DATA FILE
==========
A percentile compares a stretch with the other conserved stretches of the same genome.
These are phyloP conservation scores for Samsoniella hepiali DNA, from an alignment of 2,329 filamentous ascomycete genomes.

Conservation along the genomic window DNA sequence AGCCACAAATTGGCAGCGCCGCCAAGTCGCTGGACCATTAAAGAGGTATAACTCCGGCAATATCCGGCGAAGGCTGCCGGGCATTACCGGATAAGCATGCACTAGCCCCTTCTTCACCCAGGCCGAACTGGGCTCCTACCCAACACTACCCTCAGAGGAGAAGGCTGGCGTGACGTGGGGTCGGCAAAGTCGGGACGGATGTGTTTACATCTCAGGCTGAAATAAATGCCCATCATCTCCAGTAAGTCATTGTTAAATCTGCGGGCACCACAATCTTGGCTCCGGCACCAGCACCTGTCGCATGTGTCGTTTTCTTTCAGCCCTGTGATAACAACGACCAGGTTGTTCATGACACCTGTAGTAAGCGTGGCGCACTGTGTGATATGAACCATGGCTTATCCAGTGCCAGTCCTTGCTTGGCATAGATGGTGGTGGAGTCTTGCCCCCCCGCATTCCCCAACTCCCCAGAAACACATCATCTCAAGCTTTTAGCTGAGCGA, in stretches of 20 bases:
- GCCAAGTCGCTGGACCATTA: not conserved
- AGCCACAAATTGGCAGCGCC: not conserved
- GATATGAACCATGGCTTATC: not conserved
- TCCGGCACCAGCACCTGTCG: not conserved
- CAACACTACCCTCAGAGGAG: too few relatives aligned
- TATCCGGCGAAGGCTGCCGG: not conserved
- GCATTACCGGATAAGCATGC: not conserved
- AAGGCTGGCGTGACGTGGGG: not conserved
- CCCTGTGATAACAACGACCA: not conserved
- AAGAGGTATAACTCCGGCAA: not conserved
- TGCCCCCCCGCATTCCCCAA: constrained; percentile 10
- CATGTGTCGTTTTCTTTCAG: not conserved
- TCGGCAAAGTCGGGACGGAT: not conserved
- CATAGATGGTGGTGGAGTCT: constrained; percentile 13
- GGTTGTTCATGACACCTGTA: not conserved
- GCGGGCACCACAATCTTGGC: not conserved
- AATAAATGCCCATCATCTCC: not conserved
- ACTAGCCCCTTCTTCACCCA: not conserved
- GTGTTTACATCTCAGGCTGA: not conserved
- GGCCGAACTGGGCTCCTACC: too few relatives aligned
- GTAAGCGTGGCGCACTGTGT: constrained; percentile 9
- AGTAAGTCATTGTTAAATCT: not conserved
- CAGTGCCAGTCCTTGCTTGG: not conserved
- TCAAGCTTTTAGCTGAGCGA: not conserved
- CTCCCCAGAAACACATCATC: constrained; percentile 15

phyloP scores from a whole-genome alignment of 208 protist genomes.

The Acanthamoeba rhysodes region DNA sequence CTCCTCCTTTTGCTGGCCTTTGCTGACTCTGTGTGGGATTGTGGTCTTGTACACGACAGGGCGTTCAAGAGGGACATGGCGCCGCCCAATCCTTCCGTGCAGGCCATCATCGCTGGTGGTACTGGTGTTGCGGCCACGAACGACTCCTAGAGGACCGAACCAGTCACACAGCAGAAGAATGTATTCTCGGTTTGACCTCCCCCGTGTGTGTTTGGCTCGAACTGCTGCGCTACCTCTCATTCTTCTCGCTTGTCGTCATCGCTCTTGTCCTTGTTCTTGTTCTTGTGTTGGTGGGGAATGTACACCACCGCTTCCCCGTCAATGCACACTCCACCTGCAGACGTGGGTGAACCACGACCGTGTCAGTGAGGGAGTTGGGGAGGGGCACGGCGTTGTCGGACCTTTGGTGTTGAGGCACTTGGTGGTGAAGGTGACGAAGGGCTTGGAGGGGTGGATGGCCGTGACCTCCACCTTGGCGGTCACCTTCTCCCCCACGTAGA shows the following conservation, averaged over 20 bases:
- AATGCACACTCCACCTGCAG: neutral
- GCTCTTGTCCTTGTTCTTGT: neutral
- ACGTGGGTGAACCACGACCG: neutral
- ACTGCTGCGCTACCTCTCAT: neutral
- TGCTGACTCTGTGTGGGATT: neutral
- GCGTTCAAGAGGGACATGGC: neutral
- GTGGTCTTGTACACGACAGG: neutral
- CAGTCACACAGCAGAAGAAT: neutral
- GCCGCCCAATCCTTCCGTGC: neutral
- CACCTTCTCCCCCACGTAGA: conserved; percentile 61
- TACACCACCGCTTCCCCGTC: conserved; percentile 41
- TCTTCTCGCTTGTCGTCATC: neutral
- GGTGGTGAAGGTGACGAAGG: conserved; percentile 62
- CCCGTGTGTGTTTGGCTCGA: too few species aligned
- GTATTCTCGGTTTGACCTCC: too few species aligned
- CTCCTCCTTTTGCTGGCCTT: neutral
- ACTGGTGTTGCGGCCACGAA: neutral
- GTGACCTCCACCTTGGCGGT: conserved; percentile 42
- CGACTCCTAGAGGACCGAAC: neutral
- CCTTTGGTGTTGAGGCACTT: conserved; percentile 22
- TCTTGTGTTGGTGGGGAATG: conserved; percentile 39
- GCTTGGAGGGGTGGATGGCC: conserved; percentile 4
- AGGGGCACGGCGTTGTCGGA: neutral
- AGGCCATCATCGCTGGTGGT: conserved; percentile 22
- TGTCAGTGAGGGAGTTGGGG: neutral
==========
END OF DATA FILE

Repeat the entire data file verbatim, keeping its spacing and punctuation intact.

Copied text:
A percentile compares a stretch with the other conserved stretches of the same genome.
These are phyloP conservation scores for Samsoniella hepiali DNA, from an alignment of 2,329 filamentous ascomycete genomes.

Conservation along the genomic window DNA sequence AGCCACAAATTGGCAGCGCCGCCAAGTCGCTGGACCATTAAAGAGGTATAACTCCGGCAATATCCGGCGAAGGCTGCCGGGCATTACCGGATAAGCATGCACTAGCCCCTTCTTCACCCAGGCCGAACTGGGCTCCTACCCAACACTACCCTCAGAGGAGAAGGCTGGCGTGACGTGGGGTCGGCAAAGTCGGGACGGATGTGTTTACATCTCAGGCTGAAATAAATGCCCATCATCTCCAGTAAGTCATTGTTAAATCTGCGGGCACCACAATCTTGGCTCCGGCACCAGCACCTGTCGCATGTGTCGTTTTCTTTCAGCCCTGTGATAACAACGACCAGGTTGTTCATGACACCTGTAGTAAGCGTGGCGCACTGTGTGATATGAACCATGGCTTATCCAGTGCCAGTCCTTGCTTGGCATAGATGGTGGTGGAGTCTTGCCCCCCCGCATTCCCCAACTCCCCAGAAACACATCATCTCAAGCTTTTAGCTGAGCGA, in stretches of 20 bases:
- GCCAAGTCGCTGGACCATTA: not conserved
- AGCCACAAATTGGCAGCGCC: not conserved
- GATATGAACCATGGCTTATC: not conserved
- TCCGGCACCAGCACCTGTCG: not conserved
- CAACACTACCCTCAGAGGAG: too few relatives aligned
- TATCCGGCGAAGGCTGCCGG: not conserved
- GCATTACCGGATAAGCATGC: not conserved
- AAGGCTGGCGTGACGTGGGG: not conserved
- CCCTGTGATAACAACGACCA: not conserved
- AAGAGGTATAACTCCGGCAA: not conserved
- TGCCCCCCCGCATTCCCCAA: constrained; percentile 10
- CATGTGTCGTTTTCTTTCAG: not conserved
- TCGGCAAAGTCGGGACGGAT: not conserved
- CATAGATGGTGGTGGAGTCT: constrained; percentile 13
- GGTTGTTCATGACACCTGTA: not conserved
- GCGGGCACCACAATCTTGGC: not conserved
- AATAAATGCCCATCATCTCC: not conserved
- ACTAGCCCCTTCTTCACCCA: not conserved
- GTGTTTACATCTCAGGCTGA: not conserved
- GGCCGAACTGGGCTCCTACC: too few relatives aligned
- GTAAGCGTGGCGCACTGTGT: constrained; percentile 9
- AGTAAGTCATTGTTAAATCT: not conserved
- CAGTGCCAGTCCTTGCTTGG: not conserved
- TCAAGCTTTTAGCTGAGCGA: not conserved
- CTCCCCAGAAACACATCATC: constrained; percentile 15

phyloP scores from a whole-genome alignment of 208 protist genomes.

The Acanthamoeba rhysodes region DNA sequence CTCCTCCTTTTGCTGGCCTTTGCTGACTCTGTGTGGGATTGTGGTCTTGTACACGACAGGGCGTTCAAGAGGGACATGGCGCCGCCCAATCCTTCCGTGCAGGCCATCATCGCTGGTGGTACTGGTGTTGCGGCCACGAACGACTCCTAGAGGACCGAACCAGTCACACAGCAGAAGAATGTATTCTCGGTTTGACCTCCCCCGTGTGTGTTTGGCTCGAACTGCTGCGCTACCTCTCATTCTTCTCGCTTGTCGTCATCGCTCTTGTCCTTGTTCTTGTTCTTGTGTTGGTGGGGAATGTACACCACCGCTTCCCCGTCAATGCACACTCCACCTGCAGACGTGGGTGAACCACGACCGTGTCAGTGAGGGAGTTGGGGAGGGGCACGGCGTTGTCGGACCTTTGGTGTTGAGGCACTTGGTGGTGAAGGTGACGAAGGGCTTGGAGGGGTGGATGGCCGTGACCTCCACCTTGGCGGTCACCTTCTCCCCCACGTAGA shows the following conservation, averaged over 20 bases:
- AATGCACACTCCACCTGCAG: neutral
- GCTCTTGTCCTTGTTCTTGT: neutral
- ACGTGGGTGAACCACGACCG: neutral
- ACTGCTGCGCTACCTCTCAT: neutral
- TGCTGACTCTGTGTGGGATT: neutral
- GCGTTCAAGAGGGACATGGC: neutral
- GTGGTCTTGTACACGACAGG: neutral
- CAGTCACACAGCAGAAGAAT: neutral
- GCCGCCCAATCCTTCCGTGC: neutral
- CACCTTCTCCCCCACGTAGA: conserved; percentile 61
- TACACCACCGCTTCCCCGTC: conserved; percentile 41
- TCTTCTCGCTTGTCGTCATC: neutral
- GGTGGTGAAGGTGACGAAGG: conserved; percentile 62
- CCCGTGTGTGTTTGGCTCGA: too few species aligned
- GTATTCTCGGTTTGACCTCC: too few species aligned
- CTCCTCCTTTTGCTGGCCTT: neutral
- ACTGGTGTTGCGGCCACGAA: neutral
- GTGACCTCCACCTTGGCGGT: conserved; percentile 42
- CGACTCCTAGAGGACCGAAC: neutral
- CCTTTGGTGTTGAGGCACTT: conserved; percentile 22
- TCTTGTGTTGGTGGGGAATG: conserved; percentile 39
- GCTTGGAGGGGTGGATGGCC: conserved; percentile 4
- AGGGGCACGGCGTTGTCGGA: neutral
- AGGCCATCATCGCTGGTGGT: conserved; percentile 22
- TGTCAGTGAGGGAGTTGGGG: neutral